There are only 9 weeks left until I take my first steps from Rome to Jerusalem and again I have been brought to a standstill.
I have been pushing myself hard over the last few weeks since the ligaments I tore in my ankle at the end of March healed enough that I could start hiking. I have effectively been working the equivalent of 4 days in 3 as my contract's project moved into a critical phase, plus walking 3 days per week up to 20 kilometres per session, plus finishing the edits on my book so I could try and publish it before I leave, and not to mention trying to finalise plans to walk and pack up my life for 6 months or more.
Then 1 week ago, after back-to-back days walking 16 and 20 kilometres in the Dandenong Ranges and beside the Yarra River wearing the Princess boots, the Morton’s neuroma in my left foot returned. The nerve between my third and fourth metatarsals is compressed and fibrous tissue has formed around it causing constant pain and discomfort.
I walked from Canterbury to Rome with this neuroma. It started 2 weeks in, first as a burning sensation in my toes then it became increasingly painful until it went numb. It eventually healed and the feeling in my toes returned 12 months after I stopped walking crazy kilometres everyday with a pack on my back.
Although I know from this experience that I can walk with the neuroma and its pain, it makes walking more of an endurance than enjoyable which is why I went to great lengths to consult with a sports podiatrist and spent many hours over many weeks choosing boots in the first place. The thick and rigid sole of the Princess boots should have prevented the neuroma from returning. They failed but at least I have found out now while I can potentially do something about it.
I have stopped walking for now, at least until I can see my podiatrist next week but I wouldn't be surprised if I end up doing little physical training before I go.
After tearing the ligaments in my ankle, I realised that I needed to surrender the need to be fully prepared for my pilgrimage recognising that the actual walking from Rome to Jerusalem will be the training—nothing completely prepares you for day after day of walking carrying a backpack than doing just that.
I realise now that I didn't fully learn the lesson the first time around. I understood it in my mind and stopped training while my torn ligaments were healing then as soon as they were healed enough, I promptly forgot these lessons and charged ahead with my old ways of doing things.
It's no coincidence that it is my left foot that is injured again. All my doing, pushing and striving has effectively slammed my feminine self—that part of me that wants to flow and create in freedom and joy.
Sometimes what we need to learn comes around again and again until we understand it with our minds AND embody it. It's one thing to know the lesson and another one to change our behaviours because of it.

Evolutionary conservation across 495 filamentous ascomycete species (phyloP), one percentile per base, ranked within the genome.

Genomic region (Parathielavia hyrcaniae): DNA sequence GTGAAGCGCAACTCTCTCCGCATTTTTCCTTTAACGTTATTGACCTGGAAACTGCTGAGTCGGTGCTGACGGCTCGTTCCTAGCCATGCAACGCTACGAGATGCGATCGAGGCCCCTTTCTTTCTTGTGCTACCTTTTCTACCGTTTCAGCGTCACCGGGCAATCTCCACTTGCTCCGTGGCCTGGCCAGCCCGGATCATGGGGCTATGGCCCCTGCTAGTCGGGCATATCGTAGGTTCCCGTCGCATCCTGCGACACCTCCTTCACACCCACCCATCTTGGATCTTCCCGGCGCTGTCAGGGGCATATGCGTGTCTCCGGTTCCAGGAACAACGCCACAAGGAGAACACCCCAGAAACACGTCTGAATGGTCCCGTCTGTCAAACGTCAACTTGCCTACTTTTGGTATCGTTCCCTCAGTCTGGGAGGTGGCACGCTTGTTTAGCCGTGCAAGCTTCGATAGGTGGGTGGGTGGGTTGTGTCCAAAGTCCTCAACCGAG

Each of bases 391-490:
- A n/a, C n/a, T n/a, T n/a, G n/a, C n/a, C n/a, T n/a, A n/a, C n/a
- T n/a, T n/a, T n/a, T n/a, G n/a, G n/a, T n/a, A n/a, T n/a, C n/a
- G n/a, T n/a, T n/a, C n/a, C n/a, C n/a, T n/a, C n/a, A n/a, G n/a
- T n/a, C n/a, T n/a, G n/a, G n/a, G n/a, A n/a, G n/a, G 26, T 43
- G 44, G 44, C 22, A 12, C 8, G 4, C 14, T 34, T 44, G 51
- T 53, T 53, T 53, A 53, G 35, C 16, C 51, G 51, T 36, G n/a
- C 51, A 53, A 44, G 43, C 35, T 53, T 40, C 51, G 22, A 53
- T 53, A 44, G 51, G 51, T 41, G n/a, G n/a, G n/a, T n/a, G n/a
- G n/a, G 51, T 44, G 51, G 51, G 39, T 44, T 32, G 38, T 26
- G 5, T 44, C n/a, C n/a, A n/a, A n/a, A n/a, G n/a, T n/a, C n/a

It's scary to pull back and do nothing.
How on earth do you get anywhere if you don’t take the steps and actions to move towards your goals, right?
How will I be physically prepared enough if I don't train and walk before I go?
But while I think I should be training and pushing myself hard to get things done, I can't ignore that life is suggesting that I pull back and reach my goal another way.
My physical steps alone will not get me to Jerusalem.
Over these last few years of fear-facing and risk-taking, I have learned that there is something greater that carries us. Strengthening my relationship to this source and dreaming into my journey are just as important as any physical doing. The stronger our dreams grow, the more they pull us towards them.
So I return to the practice of surrender and I remember David Whyte’s words, "What you can plan is too small for you to live."
I surrender my small will and the details of how this journey should unfold for a vision greater than my own.
I trust that my beautiful book that I have worked so hard on to inspire others to walk their own unique path will find its way out into the world in its own perfect time and I accept that may not be before I walk to Jerusalem.
I trust that if my plan to walk from Rome to Jerusalem in September is too small for me to live that the next right step will appear.
I trust that what may seem like obstacles at first are actually opportunities.
What about you, dear one. Is there something you need to surrender too?
Is there a dream or a goal that you have been pushing yourself hard to achieve? Have you been doing too much lately leaving you feeling tired and joyless and perhaps like you're on a never-ending treadmill that's never going to get you there?
Can you surrender it for just a moment? By surrender I don't mean giving up on your goal or dream but giving it space to be achieved in its own way and time. How does that feel? Can you feel the space around it and how you can breathe with more ease and joy?
With love and courage,
PS Here are some of the places I walked before I hurt my foot and the glorious light we experience here in winter